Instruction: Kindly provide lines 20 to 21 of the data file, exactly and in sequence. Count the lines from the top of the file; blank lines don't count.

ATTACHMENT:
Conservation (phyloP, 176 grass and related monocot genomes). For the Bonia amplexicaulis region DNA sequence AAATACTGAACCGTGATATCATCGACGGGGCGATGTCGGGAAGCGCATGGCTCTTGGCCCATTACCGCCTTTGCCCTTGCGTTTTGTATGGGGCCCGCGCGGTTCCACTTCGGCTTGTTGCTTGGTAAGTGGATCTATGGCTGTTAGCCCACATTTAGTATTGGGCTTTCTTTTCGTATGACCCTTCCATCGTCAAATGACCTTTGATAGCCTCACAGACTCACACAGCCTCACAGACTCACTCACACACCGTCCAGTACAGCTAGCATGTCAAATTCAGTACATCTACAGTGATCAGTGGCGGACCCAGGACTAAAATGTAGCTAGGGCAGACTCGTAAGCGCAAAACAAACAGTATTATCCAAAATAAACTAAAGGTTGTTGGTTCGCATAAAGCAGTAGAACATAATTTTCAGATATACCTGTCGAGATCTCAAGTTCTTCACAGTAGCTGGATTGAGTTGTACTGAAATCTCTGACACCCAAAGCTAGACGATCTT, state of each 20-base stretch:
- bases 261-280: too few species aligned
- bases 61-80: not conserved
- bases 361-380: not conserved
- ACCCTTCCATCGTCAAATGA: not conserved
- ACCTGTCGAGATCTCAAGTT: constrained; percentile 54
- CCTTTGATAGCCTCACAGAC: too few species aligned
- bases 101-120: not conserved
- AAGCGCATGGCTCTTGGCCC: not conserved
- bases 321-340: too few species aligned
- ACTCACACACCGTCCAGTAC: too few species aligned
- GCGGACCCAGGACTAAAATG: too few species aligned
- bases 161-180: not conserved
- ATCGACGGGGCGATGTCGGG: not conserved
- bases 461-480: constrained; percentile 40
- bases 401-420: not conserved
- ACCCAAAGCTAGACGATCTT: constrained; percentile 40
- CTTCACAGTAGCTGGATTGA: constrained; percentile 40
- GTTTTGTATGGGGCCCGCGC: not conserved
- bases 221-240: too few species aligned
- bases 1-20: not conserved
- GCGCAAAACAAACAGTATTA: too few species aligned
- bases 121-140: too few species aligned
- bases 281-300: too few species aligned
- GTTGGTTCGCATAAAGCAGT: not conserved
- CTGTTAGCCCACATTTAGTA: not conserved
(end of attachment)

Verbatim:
- bases 221-240: too few species aligned
- bases 1-20: not conserved